The 1-1 draw with Colombia that followed and the victory on penalties showed the world that practice does indeed make perfect. In other words, Southgate's decision to practise penalties paid off. For some reason, which I'll never be able to understand, previous England managers thought it unnecessary to do that, citing how it is impossible to replicate the pressure of a real match. Southgate's success has proved what nonsense that theory was. After the victory on penalties, England saw off obdurate Sweden with a solid, if not awe-inspiring display. The 2-0 win ensured that England reached the semi-finals for the first time since 1990 and now Croatia are the only obstacle barring the way to a second World Cup final. Croatia may not have the pedigree of Eusebio's Portugal, but they do have Luca Modric. Additionally, they have seen off some major nations in this competition already, most notably Argentina, who were trounced 3-0. Penalties will not worry Croatia, as they have beaten two teams in this fashion already.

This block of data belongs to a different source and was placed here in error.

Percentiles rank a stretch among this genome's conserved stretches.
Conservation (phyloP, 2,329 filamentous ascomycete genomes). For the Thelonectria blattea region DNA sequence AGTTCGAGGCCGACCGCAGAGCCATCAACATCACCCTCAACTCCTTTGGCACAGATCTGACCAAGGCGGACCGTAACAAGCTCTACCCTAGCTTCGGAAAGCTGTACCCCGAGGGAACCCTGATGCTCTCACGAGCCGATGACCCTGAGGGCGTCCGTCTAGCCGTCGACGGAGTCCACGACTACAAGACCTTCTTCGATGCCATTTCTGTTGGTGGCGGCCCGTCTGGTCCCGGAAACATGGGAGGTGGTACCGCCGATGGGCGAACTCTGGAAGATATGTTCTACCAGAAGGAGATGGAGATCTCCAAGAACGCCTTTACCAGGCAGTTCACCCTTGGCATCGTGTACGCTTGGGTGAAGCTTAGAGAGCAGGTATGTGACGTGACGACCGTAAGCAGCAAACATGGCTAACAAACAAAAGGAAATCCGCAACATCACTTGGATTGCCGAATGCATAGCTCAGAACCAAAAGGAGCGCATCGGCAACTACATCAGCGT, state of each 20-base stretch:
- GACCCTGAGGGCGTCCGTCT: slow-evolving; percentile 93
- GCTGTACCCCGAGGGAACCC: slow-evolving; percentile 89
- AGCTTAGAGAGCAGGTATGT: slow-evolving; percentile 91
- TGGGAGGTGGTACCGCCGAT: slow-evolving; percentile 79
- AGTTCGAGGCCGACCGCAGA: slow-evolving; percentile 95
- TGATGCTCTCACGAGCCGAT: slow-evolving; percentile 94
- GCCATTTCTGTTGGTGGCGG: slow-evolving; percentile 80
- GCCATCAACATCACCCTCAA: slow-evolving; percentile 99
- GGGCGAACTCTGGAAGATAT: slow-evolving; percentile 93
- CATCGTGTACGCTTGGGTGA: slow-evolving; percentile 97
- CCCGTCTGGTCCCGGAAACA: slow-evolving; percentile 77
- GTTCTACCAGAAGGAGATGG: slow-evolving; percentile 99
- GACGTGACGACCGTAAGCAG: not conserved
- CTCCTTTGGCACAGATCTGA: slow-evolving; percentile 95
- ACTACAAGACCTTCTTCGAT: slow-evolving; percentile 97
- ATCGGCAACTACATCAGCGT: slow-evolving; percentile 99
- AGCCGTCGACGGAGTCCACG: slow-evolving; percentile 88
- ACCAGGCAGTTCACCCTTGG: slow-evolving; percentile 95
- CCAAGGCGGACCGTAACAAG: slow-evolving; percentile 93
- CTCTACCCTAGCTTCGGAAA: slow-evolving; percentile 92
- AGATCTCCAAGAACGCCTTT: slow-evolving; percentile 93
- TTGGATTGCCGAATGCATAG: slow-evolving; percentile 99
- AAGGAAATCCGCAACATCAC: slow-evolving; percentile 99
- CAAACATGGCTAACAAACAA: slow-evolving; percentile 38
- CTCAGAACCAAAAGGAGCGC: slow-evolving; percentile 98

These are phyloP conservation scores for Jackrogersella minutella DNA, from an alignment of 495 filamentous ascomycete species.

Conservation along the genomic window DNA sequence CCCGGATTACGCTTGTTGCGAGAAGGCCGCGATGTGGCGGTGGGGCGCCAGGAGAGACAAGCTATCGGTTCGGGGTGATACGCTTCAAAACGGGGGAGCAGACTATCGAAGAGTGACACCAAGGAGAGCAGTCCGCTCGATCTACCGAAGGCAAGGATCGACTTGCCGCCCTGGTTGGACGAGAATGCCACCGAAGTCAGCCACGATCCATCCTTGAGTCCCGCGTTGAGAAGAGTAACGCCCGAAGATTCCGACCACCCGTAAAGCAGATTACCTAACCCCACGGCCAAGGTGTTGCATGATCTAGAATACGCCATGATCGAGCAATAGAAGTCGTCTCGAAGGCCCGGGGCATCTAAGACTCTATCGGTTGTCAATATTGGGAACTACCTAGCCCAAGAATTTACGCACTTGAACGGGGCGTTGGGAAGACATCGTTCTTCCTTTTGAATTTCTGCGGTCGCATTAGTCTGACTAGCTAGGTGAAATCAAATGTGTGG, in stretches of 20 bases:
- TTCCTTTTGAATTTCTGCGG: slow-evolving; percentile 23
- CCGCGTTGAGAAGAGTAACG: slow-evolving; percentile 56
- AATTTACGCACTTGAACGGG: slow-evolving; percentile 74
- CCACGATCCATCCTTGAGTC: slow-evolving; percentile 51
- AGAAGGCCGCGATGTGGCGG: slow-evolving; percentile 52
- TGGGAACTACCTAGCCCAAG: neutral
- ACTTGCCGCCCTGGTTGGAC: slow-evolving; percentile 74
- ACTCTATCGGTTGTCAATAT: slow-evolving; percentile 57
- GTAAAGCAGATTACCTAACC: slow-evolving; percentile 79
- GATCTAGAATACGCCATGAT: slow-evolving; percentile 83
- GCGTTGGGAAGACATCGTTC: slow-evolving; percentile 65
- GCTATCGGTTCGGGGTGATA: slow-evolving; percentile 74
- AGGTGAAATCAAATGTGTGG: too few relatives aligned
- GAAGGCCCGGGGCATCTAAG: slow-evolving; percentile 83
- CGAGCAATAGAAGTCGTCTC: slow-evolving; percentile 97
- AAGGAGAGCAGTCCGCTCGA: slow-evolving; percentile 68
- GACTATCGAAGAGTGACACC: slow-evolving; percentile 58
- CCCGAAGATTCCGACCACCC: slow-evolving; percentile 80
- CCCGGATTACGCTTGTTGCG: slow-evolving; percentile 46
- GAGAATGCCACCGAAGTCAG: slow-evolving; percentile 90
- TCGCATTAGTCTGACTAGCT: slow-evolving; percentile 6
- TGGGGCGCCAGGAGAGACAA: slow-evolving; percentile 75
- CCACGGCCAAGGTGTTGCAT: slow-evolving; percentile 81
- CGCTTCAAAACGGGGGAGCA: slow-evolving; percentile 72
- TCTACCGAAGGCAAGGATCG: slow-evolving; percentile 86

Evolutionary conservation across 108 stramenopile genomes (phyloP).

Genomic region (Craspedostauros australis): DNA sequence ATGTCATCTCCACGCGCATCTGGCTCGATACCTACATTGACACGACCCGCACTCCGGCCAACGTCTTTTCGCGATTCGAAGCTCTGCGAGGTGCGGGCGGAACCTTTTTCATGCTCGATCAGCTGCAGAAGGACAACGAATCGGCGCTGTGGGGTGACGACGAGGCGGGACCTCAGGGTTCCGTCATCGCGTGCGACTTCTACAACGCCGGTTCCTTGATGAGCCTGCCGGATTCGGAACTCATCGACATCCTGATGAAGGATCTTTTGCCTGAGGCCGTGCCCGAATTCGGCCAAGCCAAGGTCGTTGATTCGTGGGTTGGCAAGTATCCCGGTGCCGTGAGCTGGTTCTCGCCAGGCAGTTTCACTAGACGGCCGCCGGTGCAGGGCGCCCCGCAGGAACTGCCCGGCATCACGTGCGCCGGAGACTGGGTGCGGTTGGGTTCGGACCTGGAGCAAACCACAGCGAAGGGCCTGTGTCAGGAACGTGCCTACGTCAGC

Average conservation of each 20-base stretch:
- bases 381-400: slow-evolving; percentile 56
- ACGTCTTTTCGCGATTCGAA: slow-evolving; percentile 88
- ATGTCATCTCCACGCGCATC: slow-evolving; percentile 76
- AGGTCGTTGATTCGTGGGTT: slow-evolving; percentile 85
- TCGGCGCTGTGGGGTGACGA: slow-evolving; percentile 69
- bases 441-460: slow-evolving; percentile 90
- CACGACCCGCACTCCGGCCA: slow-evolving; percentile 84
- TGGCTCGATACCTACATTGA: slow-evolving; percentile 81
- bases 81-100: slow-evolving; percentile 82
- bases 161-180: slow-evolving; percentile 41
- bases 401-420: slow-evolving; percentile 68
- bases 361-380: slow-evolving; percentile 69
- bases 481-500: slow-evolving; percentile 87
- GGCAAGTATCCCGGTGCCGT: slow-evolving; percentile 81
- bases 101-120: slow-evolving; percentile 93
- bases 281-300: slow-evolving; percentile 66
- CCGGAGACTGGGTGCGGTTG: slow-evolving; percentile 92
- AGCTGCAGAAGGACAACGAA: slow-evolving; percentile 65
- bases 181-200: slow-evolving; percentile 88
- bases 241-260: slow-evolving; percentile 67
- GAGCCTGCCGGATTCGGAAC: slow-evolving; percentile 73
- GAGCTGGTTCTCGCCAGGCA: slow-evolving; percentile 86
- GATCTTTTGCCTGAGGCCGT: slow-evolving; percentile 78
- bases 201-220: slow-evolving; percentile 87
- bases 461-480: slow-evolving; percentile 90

Therefore, England would be foolish to underestimate the challenge ahead. No doubt, England will stick the 3-1-4-2 formation that has served them so well in the tournament so far. The same line-up is likely to take the field in the next two games. At this point, it could be interesting to compare the current team to that of yesteryear. Jordan Pickford may not yet be a Gordon Banks exactly, but he was certainly impressive against Sweden. The Everton keeper is still a rookie in the international sense, but seems to have an extremely promising future ahead of him.

At right wing back, Kieran Trippier also played well against Sweden. Although offering more from an attacking point of view than 1966's George Cohen, does Trippier offer as much defensively. I'm not so sure. At left wing back, Ashley Young is one of the older squad members. The Manchester United man is the classic case of the attacker being converted into a slightly more defensive position. If Croatia attack down the wings, England could be in serious trouble, unless Young can show he is as good defensively as he is offensively. Like the Trippier-Cohen comparison, Young does not offer the defensive solidity of a Ray Wilson, despite the former's flair going forward.